The Board of Directors shall meet at least annually, and more frequently as it deems necessary to select one or more individuals or entities with financial needs that are not being adequately provided for otherwise, and shall then, by majority vote, direct the Trustee to expend such sums as are appropriate to assist in meeting those financial needs. The selection of individuals and entities to whom contributions will be made by this Trust shall be at the absolute discretion of the Board of Directors except that the income from the Trust shall be distributed only to recipients that qualify under the Federal Tax Code so that contributions thereto are fully deductible for Federal Tax Purposes. The Board of Directors is not required to maintain this Trust in force perpetually and is authorized to distribute any or all of the assets thereof to selected recipients in its discretion. It is the intent of the Grantor that the Board of Directors have the authority to either perpetuate the Trust by retaining, investing and reinvesting the Corpus thereof or to terminate the Trust by distributing [sic] all of the Corpus thereof over whatever period of time is deemed appropriate by the Board of Directors to selected beneficiaries. (emphasis added)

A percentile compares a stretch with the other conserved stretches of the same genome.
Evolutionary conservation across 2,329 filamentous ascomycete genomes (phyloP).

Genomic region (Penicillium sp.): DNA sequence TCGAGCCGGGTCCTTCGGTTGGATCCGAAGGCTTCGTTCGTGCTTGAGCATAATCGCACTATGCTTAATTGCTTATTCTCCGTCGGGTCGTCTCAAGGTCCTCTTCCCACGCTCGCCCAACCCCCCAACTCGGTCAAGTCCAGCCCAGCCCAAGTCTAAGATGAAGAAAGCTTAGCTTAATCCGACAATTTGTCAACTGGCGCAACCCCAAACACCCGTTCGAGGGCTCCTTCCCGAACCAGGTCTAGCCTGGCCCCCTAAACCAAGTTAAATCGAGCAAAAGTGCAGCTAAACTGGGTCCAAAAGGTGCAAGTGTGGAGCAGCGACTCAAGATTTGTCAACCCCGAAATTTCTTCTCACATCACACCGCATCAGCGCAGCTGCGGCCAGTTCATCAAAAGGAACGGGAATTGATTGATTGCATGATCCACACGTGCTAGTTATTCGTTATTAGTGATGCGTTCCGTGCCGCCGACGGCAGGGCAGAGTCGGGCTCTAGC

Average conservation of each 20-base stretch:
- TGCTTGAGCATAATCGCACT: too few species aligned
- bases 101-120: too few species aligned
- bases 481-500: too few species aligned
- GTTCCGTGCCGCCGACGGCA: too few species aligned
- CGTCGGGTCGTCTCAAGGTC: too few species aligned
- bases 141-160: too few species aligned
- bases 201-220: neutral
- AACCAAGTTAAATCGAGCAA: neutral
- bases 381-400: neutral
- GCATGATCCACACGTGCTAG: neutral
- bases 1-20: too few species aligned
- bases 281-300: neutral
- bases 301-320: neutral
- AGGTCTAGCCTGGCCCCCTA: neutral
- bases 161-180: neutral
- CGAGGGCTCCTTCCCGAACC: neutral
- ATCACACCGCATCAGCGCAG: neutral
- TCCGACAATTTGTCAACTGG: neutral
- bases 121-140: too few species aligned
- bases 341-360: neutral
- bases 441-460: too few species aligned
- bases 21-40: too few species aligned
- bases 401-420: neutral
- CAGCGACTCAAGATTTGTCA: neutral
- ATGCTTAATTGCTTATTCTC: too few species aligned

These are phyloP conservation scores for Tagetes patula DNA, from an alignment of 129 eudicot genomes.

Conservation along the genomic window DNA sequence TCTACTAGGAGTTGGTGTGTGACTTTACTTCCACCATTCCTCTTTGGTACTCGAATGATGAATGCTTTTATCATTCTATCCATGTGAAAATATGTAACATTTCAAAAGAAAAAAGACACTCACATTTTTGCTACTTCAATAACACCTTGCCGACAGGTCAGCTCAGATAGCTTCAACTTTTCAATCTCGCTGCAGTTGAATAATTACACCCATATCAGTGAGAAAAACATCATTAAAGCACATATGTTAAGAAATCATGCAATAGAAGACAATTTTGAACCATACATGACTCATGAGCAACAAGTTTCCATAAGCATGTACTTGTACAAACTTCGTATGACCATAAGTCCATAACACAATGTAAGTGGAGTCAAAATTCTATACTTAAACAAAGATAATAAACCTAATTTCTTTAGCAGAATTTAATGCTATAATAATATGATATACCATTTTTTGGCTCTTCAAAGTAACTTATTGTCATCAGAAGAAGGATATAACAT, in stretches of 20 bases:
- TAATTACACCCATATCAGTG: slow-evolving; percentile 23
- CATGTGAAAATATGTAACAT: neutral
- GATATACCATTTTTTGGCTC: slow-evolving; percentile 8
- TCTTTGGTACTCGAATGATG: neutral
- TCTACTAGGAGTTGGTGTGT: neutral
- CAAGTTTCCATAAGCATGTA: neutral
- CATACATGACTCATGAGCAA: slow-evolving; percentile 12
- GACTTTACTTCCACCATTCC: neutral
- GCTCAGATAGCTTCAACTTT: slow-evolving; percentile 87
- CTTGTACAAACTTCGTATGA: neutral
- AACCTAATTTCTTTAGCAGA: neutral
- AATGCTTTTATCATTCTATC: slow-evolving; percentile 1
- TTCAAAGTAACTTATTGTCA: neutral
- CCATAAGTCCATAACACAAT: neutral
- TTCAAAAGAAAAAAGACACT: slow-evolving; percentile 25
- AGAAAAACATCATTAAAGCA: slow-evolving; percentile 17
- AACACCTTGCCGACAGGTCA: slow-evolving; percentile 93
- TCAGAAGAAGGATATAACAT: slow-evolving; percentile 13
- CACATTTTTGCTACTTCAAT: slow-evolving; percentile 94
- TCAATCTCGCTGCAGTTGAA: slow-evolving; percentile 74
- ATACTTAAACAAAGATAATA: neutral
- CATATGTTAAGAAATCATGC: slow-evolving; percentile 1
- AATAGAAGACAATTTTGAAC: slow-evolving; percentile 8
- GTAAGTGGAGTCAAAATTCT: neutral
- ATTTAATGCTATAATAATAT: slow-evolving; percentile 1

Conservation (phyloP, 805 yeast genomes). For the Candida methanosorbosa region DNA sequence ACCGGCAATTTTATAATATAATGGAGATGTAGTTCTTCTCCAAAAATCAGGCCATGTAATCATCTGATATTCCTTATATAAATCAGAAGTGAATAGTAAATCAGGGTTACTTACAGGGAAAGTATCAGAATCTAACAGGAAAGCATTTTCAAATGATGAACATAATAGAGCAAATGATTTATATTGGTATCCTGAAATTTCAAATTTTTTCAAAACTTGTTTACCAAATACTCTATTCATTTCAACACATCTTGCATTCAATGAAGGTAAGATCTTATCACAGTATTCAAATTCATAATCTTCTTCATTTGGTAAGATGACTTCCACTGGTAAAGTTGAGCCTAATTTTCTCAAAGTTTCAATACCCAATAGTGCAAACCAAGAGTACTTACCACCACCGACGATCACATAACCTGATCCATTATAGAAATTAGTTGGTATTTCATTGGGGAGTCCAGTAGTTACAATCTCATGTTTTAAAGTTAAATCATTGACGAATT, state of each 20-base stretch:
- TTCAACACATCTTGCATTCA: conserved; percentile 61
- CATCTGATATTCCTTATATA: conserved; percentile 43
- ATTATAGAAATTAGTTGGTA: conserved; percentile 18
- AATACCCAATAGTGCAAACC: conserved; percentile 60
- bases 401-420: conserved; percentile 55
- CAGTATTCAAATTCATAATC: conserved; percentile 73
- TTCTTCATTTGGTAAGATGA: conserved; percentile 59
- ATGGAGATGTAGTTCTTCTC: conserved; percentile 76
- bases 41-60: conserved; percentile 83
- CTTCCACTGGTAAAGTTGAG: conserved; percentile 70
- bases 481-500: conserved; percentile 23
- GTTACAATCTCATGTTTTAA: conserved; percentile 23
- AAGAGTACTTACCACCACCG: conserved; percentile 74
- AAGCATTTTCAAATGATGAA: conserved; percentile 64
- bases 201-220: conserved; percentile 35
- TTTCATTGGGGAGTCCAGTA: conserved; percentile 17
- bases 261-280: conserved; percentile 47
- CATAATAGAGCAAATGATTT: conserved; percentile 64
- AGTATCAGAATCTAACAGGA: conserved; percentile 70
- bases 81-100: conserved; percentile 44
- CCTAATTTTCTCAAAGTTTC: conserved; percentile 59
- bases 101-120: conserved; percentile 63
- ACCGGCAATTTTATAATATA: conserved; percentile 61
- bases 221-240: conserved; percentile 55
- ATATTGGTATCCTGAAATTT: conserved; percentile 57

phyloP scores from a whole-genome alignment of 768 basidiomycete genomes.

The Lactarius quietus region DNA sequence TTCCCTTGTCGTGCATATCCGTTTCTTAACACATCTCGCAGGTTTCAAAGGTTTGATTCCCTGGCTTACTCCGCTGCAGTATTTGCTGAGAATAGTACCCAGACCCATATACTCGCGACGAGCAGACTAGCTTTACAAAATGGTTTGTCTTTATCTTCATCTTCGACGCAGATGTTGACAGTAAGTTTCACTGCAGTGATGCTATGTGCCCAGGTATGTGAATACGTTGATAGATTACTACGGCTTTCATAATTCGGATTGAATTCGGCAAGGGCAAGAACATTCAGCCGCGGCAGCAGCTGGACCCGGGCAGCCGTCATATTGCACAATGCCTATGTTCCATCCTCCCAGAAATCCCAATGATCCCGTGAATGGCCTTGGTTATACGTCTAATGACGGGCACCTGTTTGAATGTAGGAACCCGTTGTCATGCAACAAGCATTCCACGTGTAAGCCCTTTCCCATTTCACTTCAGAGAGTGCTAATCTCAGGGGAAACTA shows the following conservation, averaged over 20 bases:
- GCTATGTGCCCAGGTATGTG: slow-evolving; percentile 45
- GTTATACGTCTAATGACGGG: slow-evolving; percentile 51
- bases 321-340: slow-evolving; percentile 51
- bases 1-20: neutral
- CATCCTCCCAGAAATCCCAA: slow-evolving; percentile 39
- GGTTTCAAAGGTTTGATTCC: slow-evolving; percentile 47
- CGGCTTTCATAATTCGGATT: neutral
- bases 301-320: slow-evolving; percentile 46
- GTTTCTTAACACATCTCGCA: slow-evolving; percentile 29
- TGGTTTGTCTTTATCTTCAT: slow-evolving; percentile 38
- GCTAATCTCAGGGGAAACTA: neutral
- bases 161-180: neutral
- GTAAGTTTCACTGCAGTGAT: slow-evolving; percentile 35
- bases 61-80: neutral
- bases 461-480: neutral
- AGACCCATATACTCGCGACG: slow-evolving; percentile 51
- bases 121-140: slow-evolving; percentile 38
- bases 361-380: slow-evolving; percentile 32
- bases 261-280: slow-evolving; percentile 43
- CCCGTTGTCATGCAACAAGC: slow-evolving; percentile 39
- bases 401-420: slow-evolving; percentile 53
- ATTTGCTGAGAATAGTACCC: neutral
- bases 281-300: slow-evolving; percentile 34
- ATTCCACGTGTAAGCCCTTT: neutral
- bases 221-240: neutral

Frances Lancaster and Larry Lancaster (the Lancasters), the Kingsburys' niece and nephew-in-law, instituted an action in the district court, on August 31, 1990. The Lancasters sought injunctive relief and a declaration that the Kingsburys' trusts were void for failure to designate beneficiaries and violation of the rule against perpetuities. Jurisdiction was invoked under 28 U.S.C. § 1332 (1988), based on diversity of citizenship. Ten days after the Lancasters filed their suit, Merchants filed a suit in the Sebastian County Chancery Court seeking a declaration that the Kingsburys' trusts were charitable and that the trusts could only be administered in conformity with that purpose. The suit also sought reformation of the trusts to restrict the distribution of the corpus only to charitable entities eligible to receive tax deductible contributions.